Slowly but surely, we get closer to the most critical trading week in the month, and it isn’t this one. Next week the ECB and BOC will drive prices on both Euro and Canadian pairs.
Until then, it is unlikely that the market participants will take chances. As such, ranges expect to hold.
Japan Gets Ready for Snap Elections
Japan prepares for elections next weekend, as Abe called for snap ones to be held. Polls favor Abe to win, but it depends much on the number of the votes we will get.
The Abenomics brought so far only JPY depreciation, while the Japanese stock market is close to all-time highs. As such, Abe’s win may mean a lower JPY for the period ahead.
Because of the elections, it is unlikely that the JPY pairs will move much this week. If anything, EURJPY seems to be well bid into the dips, more than the USDJPY pair.
In any case, until we’ll know the outcome of the election, the JPY traders will sit on their hands. Looking at the other possible pairs for direction, there’s little or nothing to see. Except for the Euro.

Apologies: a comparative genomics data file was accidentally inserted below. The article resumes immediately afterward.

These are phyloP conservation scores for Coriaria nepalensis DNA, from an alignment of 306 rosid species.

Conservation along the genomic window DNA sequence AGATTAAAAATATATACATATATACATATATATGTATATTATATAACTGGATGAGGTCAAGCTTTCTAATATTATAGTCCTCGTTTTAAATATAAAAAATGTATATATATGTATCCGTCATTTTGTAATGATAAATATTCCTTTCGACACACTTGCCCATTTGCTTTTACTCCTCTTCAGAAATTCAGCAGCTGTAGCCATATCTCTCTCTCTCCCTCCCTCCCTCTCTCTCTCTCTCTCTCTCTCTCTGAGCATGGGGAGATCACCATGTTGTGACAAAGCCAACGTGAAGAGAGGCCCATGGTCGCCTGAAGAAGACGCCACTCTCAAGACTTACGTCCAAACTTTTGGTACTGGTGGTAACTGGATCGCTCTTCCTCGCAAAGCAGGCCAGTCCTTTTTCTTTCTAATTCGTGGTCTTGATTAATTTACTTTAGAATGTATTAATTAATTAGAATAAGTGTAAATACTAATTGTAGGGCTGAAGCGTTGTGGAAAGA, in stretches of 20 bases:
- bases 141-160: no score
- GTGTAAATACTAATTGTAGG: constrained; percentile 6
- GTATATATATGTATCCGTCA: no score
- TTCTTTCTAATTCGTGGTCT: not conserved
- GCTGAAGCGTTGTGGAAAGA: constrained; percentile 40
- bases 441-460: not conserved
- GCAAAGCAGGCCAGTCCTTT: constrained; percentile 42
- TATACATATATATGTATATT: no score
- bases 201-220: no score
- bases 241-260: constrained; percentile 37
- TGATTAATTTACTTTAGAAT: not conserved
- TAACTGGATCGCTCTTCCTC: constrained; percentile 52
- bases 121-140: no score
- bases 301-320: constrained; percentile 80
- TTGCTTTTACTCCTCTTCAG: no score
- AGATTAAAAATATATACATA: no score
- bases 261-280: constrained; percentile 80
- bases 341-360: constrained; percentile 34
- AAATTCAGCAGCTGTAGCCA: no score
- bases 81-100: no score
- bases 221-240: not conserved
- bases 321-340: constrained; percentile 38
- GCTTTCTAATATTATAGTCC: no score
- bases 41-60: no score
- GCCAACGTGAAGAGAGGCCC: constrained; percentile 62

ECB Expected to Announce Unwinding the Bond Buying
ECB promised that it’ll announce its plan to unwind the bond-buying program this fall. As such, next week’s decision has a chance to be a historic one.
With the European economies running at full cylinders, the only thing that misses is inflation. It is quite ironic that central banks these days look to create inflation, but it simply means to fill the mandate is not that easy.
Each economy has its particularities, yet central banks try to apply the same measure to them all: a 2% inflation target.
Except in the U.K., that saw today inflation rising to 3% (it is no wonder due to Brexit effects), inflation is nowhere to be seen. Not even in the United States, as last Friday the CPI disappointed.
Still, the Fed vowed to hike rates one more time this year, and many Fed members look for another 2-3 or even more hikes next year. Is inflation becoming secondary to jobs data in the United States?
October so far has been a ranging month. Little or no movements, with traders losing their patience.
Ahead of the end of year holidays, some events may bring back the desired volatility. However, we can already say the principal trade of the year was long EURUSD from 1.05 to 1.20, as is unlikely we’ll see an equivalent move in the remaining months.